Tuesday, September 23, 2003

Washington Post ombudsman Michael Getler has provided us with some telling insight into the mindset of journalists reporting on the Middle East. In explaining why the term "terrorist" is rarely used when describing so-called "militants" who launch murderous attacks on Israeli civilians, Getler implicitly concedes precisely what he is explicitly trying to deny--that the terminology his newspaper employs is determined by political judgments.

Some of his points are in fact well-taken--for example, that "[t]errorism and terrorist...[l]ike all labels....do not convey much hard information", and are often better replaced with more specific terms. It's also understandable that he'd prefer that his newspaper "not resolve the argument over whether Hamas is a terrorist organization", since "adopting particular language can suggest taking sides" in the political debate over the issue.

Or rather, it would be understandable if the ombudsman considered taking sides on political questions surrounding terrorism to be anathema. But Getler shows no such squeamishness when definitively distinguishing between, say, Al Qaida and Hamas.
Hamas conducts terrorism but also has territorial ambitions, is a nationalist movement and conducts some social work. As far as we know, al Qaeda exists only as a terrorist network. It is composed of radicals from several Islamic countries. The Palestinian resistance is indigenous. Al Qaeda launched a devastating surprise attack on the United States. Israelis and Palestinians have been at war for a long time. Palestinians have been resisting a substantial and, to Palestinians, humiliating, Israeli occupation of the West Bank and Gaza since they were seized in the 1967 war.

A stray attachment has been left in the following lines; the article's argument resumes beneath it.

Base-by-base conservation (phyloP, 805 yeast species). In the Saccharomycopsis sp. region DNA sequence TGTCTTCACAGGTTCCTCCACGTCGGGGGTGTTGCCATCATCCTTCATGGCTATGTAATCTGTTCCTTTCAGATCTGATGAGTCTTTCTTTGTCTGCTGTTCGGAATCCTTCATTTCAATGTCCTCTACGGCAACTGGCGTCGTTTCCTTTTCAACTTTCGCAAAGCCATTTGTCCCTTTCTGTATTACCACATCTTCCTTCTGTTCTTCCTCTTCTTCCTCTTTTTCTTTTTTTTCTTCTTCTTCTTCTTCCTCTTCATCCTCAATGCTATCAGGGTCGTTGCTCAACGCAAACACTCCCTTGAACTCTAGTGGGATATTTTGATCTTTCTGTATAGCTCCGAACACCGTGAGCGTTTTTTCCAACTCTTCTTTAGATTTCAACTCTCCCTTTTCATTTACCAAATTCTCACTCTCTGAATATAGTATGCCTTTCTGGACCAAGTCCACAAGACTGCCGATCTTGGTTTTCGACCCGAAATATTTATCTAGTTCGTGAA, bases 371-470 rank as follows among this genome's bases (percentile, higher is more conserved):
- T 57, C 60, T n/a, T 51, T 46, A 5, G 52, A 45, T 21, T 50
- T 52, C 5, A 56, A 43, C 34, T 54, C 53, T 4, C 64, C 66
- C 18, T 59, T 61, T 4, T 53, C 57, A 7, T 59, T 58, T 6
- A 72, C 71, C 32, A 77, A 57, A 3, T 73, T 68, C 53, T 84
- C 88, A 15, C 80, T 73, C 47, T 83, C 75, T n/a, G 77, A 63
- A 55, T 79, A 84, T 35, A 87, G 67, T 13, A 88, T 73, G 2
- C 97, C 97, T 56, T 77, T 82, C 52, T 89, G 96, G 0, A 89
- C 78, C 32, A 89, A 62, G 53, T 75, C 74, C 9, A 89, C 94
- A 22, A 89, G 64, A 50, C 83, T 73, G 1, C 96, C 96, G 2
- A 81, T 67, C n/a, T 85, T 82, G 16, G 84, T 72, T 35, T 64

Now, Getler is free to believe, along with his employers, that these distinctions are real and meaningful. (Or he could be more like me, and consider these "distinctions" to be false, meaningless rationalizations for a shamefully spineless refusal to condemn terrorism.) But he cannot seriously claim that his position on the question is not political in nature. And indeed, he implicitly admits it:
That resistance has now bred suicide bombers. These are terrorist acts, not to be condoned. But the contexts of the struggle against al Qaeda and the Israeli-Palestinian conflict are different. News organizations should not back away from the word terrorism when it is the proper term. But as a rule, strong, descriptive, factual reporting is better than labels.
In other words, labelling "terrorist acts" is a matter of objective description. But use of the label "terrorism" must take into account "context". (Readers can decide for themselves whether the context to which he refers is planetary, pedagogic, pharmaceutical--or perhaps some other word beginning with "p".)

Why all this bending over backwards to avoid being explicit about political judgments? Well, if Getler were to admit that he and his paper are taking a political position on this issue, then he would have to mount some kind of explicit defense of it. Unfortunately for him, his position--that the history of the region somehow lends a degree of legitimacy to Hamas' ongoing campaign of terrorist murder--is morally, logically and politically indefensible. Clearly, then, it's in his interest to pretend, however implausibly, that his blatantly political plea for consideration of "context" is instead an expression of impartial, objective neutrality.

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